A Thought on the Indianapolis Colts: Does This Preseason Matter?

A Thought on the Indianapolis Colts: Does This Preseason Matter?


A Thought on the Indianapolis Colts: Does This Preseason Matter?

Our NFL previews for 2011 roll on. Did you miss Jason Lisk’s wicked cool statistical analysis of your team? Scroll to the bottom.

If the Indianapolis Colts make the playoffs in 2011, they will set the record for most consecutive playoff appearances by a franchise in NFL history. The Colts have made the playoffs in nine straight seasons, tying the NFL record with the Dallas Cowboys from 1975-1983 (and Dallas actually made the playoffs in 17 or 18 seasons). It is a testament to the consistency of Peyton Manning and the Colts organization that you could pencil them in for double digit wins and a playoff appearance every season for almost a decade.

This year, though, Peyton Manning has yet to make an appearance in a game as he is still recovering from a 2nd neck surgery in the offseason. While we think Manning will be back, he is 35 and it has led to speculation as to whether he will be ready to open the season. While the team isn’t among the oldest in the league by average starter age, most of the best players are. On offense, center Jeff Saturday is 36, and Reggie Wayne turns 33, and as we’ve seen with other star receivers, it’s about at that age that they can start to slow down. The Colts must hope he lasts as long as Marvin Harrison, who went strong through age 34. Dallas Clark is 32 and coming off a season-ending wrist injury.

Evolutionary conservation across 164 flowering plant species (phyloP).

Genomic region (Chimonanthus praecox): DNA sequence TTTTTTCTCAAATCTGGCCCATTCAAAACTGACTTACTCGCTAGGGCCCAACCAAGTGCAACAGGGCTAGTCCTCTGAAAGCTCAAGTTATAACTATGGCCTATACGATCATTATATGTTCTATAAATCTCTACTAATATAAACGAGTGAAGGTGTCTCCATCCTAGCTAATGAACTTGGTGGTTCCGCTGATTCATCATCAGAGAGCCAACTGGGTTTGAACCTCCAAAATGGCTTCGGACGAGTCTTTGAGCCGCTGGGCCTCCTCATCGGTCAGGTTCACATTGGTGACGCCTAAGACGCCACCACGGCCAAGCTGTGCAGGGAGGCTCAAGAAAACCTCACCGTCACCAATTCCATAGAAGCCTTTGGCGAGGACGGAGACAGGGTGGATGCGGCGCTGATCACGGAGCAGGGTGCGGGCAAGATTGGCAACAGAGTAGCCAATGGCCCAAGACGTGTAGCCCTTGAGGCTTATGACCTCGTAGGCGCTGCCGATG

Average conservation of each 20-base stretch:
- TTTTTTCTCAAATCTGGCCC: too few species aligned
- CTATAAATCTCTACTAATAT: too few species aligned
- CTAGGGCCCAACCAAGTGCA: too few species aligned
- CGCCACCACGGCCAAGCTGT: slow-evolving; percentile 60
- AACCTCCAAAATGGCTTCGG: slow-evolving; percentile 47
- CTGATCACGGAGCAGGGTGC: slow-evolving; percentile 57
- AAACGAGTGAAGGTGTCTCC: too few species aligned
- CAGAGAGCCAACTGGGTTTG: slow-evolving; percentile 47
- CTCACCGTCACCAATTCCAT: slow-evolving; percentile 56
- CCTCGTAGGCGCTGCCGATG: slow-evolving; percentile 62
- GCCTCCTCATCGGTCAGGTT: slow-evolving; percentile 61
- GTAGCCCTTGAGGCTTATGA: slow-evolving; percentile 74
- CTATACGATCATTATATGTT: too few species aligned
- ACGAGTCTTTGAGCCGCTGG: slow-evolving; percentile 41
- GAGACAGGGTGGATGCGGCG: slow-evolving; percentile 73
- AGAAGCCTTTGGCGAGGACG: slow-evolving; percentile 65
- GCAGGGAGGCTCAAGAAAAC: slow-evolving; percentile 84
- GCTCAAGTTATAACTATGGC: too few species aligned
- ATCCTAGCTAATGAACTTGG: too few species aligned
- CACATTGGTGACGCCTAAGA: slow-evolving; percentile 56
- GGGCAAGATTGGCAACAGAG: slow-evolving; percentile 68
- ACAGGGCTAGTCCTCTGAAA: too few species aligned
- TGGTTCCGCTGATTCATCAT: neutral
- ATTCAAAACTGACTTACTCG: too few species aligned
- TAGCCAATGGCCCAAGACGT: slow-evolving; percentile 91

Bookend defensive Ends Robert Mathis and Dwight Freeney have been instrumental in the Colts’ run over the last decade, and both will be over 30 this year, along with MLB Gary Brackett. The Colts have churned over their corners in the Cover-2 scheme, and go through outside linebackers as well. The constants over the last five years, though, have been Mathis and Freeney. They both played 16 games last year, but will that continue as age creeps in?